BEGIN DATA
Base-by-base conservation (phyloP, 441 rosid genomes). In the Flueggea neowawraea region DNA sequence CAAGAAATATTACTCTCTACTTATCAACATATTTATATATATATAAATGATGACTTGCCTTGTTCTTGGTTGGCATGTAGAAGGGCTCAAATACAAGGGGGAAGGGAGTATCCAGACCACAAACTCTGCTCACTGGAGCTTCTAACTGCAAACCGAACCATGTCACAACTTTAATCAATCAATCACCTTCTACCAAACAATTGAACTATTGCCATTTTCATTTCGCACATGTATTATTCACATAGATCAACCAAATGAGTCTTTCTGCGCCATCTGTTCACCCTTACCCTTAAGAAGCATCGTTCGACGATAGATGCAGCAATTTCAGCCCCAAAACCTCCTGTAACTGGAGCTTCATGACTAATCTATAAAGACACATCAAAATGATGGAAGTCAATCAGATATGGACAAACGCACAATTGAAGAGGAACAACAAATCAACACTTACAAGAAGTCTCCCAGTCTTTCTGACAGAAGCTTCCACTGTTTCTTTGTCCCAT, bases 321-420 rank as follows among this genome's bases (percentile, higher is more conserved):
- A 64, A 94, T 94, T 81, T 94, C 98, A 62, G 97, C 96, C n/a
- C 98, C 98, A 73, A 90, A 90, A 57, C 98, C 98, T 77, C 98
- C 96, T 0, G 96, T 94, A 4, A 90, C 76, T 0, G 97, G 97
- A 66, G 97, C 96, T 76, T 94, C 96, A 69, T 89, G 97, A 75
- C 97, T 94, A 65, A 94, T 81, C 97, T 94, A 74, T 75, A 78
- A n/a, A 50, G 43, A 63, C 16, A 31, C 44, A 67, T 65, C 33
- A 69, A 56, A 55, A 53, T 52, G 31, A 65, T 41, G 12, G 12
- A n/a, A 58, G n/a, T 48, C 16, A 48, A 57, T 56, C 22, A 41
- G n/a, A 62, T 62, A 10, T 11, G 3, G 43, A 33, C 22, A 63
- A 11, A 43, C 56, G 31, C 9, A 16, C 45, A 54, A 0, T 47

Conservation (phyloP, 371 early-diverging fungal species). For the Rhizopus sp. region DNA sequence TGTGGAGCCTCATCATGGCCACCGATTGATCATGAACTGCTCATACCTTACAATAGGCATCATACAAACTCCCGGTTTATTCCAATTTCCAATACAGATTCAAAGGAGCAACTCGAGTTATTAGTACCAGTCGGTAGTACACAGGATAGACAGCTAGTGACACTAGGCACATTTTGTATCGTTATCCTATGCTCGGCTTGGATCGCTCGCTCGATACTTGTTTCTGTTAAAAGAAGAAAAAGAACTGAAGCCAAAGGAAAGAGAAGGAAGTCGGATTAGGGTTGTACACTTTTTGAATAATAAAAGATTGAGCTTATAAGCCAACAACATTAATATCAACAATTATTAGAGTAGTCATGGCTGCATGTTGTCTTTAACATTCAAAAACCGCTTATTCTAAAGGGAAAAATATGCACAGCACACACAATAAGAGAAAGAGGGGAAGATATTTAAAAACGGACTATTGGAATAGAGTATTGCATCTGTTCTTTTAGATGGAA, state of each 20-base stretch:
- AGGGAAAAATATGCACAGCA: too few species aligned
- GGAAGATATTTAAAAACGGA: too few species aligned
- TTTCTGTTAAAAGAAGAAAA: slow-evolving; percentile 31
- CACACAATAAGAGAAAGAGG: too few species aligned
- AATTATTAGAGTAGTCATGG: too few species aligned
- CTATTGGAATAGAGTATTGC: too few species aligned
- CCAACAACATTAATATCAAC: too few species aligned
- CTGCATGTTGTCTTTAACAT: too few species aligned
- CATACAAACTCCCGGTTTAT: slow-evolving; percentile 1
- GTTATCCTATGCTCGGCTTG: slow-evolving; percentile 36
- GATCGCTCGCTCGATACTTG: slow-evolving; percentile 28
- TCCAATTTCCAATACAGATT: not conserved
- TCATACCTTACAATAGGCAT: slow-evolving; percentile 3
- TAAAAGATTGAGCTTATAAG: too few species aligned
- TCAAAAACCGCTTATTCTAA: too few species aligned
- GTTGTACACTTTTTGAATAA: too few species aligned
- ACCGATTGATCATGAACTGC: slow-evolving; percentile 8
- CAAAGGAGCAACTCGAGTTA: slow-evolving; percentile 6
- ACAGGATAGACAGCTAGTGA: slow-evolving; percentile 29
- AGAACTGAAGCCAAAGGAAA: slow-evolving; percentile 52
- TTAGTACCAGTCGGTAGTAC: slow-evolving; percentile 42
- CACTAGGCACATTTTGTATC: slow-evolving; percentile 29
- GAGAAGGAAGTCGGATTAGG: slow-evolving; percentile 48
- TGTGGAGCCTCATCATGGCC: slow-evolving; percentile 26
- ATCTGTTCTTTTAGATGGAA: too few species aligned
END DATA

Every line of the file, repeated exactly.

Base-by-base conservation (phyloP, 441 rosid genomes). In the Flueggea neowawraea region DNA sequence CAAGAAATATTACTCTCTACTTATCAACATATTTATATATATATAAATGATGACTTGCCTTGTTCTTGGTTGGCATGTAGAAGGGCTCAAATACAAGGGGGAAGGGAGTATCCAGACCACAAACTCTGCTCACTGGAGCTTCTAACTGCAAACCGAACCATGTCACAACTTTAATCAATCAATCACCTTCTACCAAACAATTGAACTATTGCCATTTTCATTTCGCACATGTATTATTCACATAGATCAACCAAATGAGTCTTTCTGCGCCATCTGTTCACCCTTACCCTTAAGAAGCATCGTTCGACGATAGATGCAGCAATTTCAGCCCCAAAACCTCCTGTAACTGGAGCTTCATGACTAATCTATAAAGACACATCAAAATGATGGAAGTCAATCAGATATGGACAAACGCACAATTGAAGAGGAACAACAAATCAACACTTACAAGAAGTCTCCCAGTCTTTCTGACAGAAGCTTCCACTGTTTCTTTGTCCCAT, bases 321-420 rank as follows among this genome's bases (percentile, higher is more conserved):
- A 64, A 94, T 94, T 81, T 94, C 98, A 62, G 97, C 96, C n/a
- C 98, C 98, A 73, A 90, A 90, A 57, C 98, C 98, T 77, C 98
- C 96, T 0, G 96, T 94, A 4, A 90, C 76, T 0, G 97, G 97
- A 66, G 97, C 96, T 76, T 94, C 96, A 69, T 89, G 97, A 75
- C 97, T 94, A 65, A 94, T 81, C 97, T 94, A 74, T 75, A 78
- A n/a, A 50, G 43, A 63, C 16, A 31, C 44, A 67, T 65, C 33
- A 69, A 56, A 55, A 53, T 52, G 31, A 65, T 41, G 12, G 12
- A n/a, A 58, G n/a, T 48, C 16, A 48, A 57, T 56, C 22, A 41
- G n/a, A 62, T 62, A 10, T 11, G 3, G 43, A 33, C 22, A 63
- A 11, A 43, C 56, G 31, C 9, A 16, C 45, A 54, A 0, T 47

Conservation (phyloP, 371 early-diverging fungal species). For the Rhizopus sp. region DNA sequence TGTGGAGCCTCATCATGGCCACCGATTGATCATGAACTGCTCATACCTTACAATAGGCATCATACAAACTCCCGGTTTATTCCAATTTCCAATACAGATTCAAAGGAGCAACTCGAGTTATTAGTACCAGTCGGTAGTACACAGGATAGACAGCTAGTGACACTAGGCACATTTTGTATCGTTATCCTATGCTCGGCTTGGATCGCTCGCTCGATACTTGTTTCTGTTAAAAGAAGAAAAAGAACTGAAGCCAAAGGAAAGAGAAGGAAGTCGGATTAGGGTTGTACACTTTTTGAATAATAAAAGATTGAGCTTATAAGCCAACAACATTAATATCAACAATTATTAGAGTAGTCATGGCTGCATGTTGTCTTTAACATTCAAAAACCGCTTATTCTAAAGGGAAAAATATGCACAGCACACACAATAAGAGAAAGAGGGGAAGATATTTAAAAACGGACTATTGGAATAGAGTATTGCATCTGTTCTTTTAGATGGAA, state of each 20-base stretch:
- AGGGAAAAATATGCACAGCA: too few species aligned
- GGAAGATATTTAAAAACGGA: too few species aligned
- TTTCTGTTAAAAGAAGAAAA: slow-evolving; percentile 31
- CACACAATAAGAGAAAGAGG: too few species aligned
- AATTATTAGAGTAGTCATGG: too few species aligned
- CTATTGGAATAGAGTATTGC: too few species aligned
- CCAACAACATTAATATCAAC: too few species aligned
- CTGCATGTTGTCTTTAACAT: too few species aligned
- CATACAAACTCCCGGTTTAT: slow-evolving; percentile 1
- GTTATCCTATGCTCGGCTTG: slow-evolving; percentile 36
- GATCGCTCGCTCGATACTTG: slow-evolving; percentile 28
- TCCAATTTCCAATACAGATT: not conserved
- TCATACCTTACAATAGGCAT: slow-evolving; percentile 3
- TAAAAGATTGAGCTTATAAG: too few species aligned
- TCAAAAACCGCTTATTCTAA: too few species aligned
- GTTGTACACTTTTTGAATAA: too few species aligned
- ACCGATTGATCATGAACTGC: slow-evolving; percentile 8
- CAAAGGAGCAACTCGAGTTA: slow-evolving; percentile 6
- ACAGGATAGACAGCTAGTGA: slow-evolving; percentile 29
- AGAACTGAAGCCAAAGGAAA: slow-evolving; percentile 52
- TTAGTACCAGTCGGTAGTAC: slow-evolving; percentile 42
- CACTAGGCACATTTTGTATC: slow-evolving; percentile 29
- GAGAAGGAAGTCGGATTAGG: slow-evolving; percentile 48
- TGTGGAGCCTCATCATGGCC: slow-evolving; percentile 26
- ATCTGTTCTTTTAGATGGAA: too few species aligned